Avoiding 'thee' Virus

There's no need to shed tears over the WannaCry virus.

Organizations and networks worldwide have since Friday been dealing with the fallout of massive ransomware attack that exploited a hole in PCs running Microsoft Windows that haven't been updated. 

The WannaCry hack threatens to delete users' encrypted files in a week if a ransom of $300 isn't met -- doubled if the payment isn't made in within three days. Some people are getting access to their data. Most (perhaps due to volume of hacks) are getting no response at all.

As you take stock of your home and work computers this week, the focus is turning to protecting against further attacks. Experts have these tips to guard against ransomware. Install Microsoft's official patch. The company rates the update as "critical" for supported Windows releases (For details, please click on Microsoft image below). 
  • Keep security software up to date. Install the Windows update for your PC. 
  • Beware of unknown emails, especially if there are attachments or links.
  • Do not enable macros until after you check for viruses. 
  • Back up your data. Cloud-based services are great, but not alway invulnerable. With backup drives getting less costly every day, this can be the single most effect way of combating ransomware infection. 
  • Apple is not invulnerable This can be a common misconception. Ransomware attackers are getting more savvy, and Apple is becoming 'the next target'. The same goes for cloud services, though no fault of their own...but you ARE sending data across a 'world-wide-web' which may have security breaches along the way.
Tempting as it may be in order to resolve your crisis quickly, law enforcement and cybersecurity experts don't recommend paying the ransom. It gives incentives to hackers and pays for future attacks. "My answer is, never pay the ransom," writes Lawrence Abrams on BleepingComputer.com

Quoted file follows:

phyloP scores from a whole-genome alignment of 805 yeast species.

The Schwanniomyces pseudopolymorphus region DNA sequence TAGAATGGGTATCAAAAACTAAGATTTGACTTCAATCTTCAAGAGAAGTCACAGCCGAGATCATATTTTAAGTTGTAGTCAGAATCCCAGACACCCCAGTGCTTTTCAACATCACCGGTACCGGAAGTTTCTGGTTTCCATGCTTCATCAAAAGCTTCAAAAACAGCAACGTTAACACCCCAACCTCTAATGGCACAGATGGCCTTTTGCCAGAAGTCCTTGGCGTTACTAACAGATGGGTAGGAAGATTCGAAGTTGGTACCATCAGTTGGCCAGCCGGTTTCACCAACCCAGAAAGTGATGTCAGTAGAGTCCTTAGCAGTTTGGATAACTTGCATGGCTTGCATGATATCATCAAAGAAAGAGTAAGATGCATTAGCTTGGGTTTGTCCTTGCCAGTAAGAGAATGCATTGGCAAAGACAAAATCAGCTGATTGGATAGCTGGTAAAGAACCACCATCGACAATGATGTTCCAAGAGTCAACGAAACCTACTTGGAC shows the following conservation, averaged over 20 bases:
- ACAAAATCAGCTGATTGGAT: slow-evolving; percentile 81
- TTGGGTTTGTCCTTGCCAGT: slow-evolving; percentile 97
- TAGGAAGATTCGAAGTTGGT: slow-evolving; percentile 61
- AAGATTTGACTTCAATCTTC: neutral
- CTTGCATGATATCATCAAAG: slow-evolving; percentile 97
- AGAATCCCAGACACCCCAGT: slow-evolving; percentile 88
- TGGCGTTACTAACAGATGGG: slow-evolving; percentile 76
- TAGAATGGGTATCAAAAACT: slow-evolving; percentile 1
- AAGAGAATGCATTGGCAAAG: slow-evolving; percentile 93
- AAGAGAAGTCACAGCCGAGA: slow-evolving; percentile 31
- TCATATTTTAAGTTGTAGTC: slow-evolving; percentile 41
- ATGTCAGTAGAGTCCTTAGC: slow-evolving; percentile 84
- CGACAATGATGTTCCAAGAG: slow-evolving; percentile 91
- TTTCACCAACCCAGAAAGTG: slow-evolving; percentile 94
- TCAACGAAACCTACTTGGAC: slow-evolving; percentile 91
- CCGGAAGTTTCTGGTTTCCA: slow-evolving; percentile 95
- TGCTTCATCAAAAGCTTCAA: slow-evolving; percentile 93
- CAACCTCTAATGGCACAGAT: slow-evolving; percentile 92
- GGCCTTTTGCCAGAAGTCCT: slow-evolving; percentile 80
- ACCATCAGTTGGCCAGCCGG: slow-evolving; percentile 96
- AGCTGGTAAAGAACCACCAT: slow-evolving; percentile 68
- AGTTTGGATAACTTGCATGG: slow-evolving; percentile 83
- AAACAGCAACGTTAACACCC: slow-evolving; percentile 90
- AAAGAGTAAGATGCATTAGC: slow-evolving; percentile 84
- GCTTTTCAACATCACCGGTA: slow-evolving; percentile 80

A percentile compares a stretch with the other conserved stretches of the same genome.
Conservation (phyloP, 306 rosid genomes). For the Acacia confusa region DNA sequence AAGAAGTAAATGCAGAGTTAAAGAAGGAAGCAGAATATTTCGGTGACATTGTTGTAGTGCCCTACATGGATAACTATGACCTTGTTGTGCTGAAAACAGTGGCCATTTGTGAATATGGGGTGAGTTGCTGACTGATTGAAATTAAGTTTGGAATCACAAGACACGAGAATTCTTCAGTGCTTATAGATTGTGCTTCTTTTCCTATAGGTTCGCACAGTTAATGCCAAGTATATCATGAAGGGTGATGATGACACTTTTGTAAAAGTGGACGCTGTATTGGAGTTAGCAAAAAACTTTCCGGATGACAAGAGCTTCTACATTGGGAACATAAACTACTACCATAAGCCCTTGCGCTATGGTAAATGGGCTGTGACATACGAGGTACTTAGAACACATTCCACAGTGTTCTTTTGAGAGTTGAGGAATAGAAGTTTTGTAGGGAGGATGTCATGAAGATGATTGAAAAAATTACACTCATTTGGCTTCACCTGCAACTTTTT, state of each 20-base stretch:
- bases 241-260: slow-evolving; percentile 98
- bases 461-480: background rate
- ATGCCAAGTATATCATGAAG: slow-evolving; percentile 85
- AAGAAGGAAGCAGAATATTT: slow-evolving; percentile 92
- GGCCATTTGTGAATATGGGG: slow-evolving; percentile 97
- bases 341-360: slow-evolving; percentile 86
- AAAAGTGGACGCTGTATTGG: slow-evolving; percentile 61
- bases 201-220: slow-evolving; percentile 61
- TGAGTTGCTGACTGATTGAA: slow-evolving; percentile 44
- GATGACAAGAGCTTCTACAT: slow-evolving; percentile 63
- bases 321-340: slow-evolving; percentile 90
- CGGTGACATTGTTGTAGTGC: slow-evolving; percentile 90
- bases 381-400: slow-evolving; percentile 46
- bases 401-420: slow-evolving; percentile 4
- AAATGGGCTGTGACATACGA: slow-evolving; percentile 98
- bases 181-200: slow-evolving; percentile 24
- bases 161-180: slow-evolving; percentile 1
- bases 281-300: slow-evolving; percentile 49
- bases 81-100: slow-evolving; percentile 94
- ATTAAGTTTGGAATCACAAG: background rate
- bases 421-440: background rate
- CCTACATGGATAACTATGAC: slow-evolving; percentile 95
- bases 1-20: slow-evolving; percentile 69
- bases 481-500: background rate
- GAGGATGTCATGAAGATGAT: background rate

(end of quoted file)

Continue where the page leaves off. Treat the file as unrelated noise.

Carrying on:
One other trusted resource, our beloved "Digital Goddess", Kim Komando.  Click HERE for her advisory: CYBERATTACK! 3 Steps you Need to Take Now!

If in doubt, go straight to Microsoft.  Google and YouTube will yield TONS of "solutions", some no doubt legit. Others, simply scammers. ALL are seeking new revenue -- from YOU!

(Click image for link to Microsoft)

And, be sure to check out the latest FREE episode:

6 Programming Tips to Add More Listeners

Recently, I was asked to review a benchmark survey regarding clutter on Radio stations and post key findings. While, it would have been awesome if all the responses were positive and supportive about our radio stations, it seems as if many listeners not satisfied with what traditional media is offering.

Meanwhile, here are 6 ways based on the verbatim responses to help keep your listeners happy AND add more interest, ratings and revenue to your scorecard.

1.) Know your media brand position...and promote it clearly.
One mom lamented “Too much trash talk! It is nearly impossible to listen to radio with kids. I have stopped (listening) to music stations pretty much altogether for this reason. It´s all boobs, sex, shallow subjects, and generally speaking, trash.” Obviously the station(s) referred to cannot be intended to provide a ‘family friendly’ listening destination. Yet, one must question, does anyone ‘own’ the ‘family friendly’ position in her market? If so, how and where are they promoting it? Know who you are targeting. Create a product that will exceed their needs and wants. Then tell them you are providing this product, through simple, clever positioning and creative marketing. Stations who follow this plan will find it more difficult to fail.

2.) Don’t waste your consumer’s time.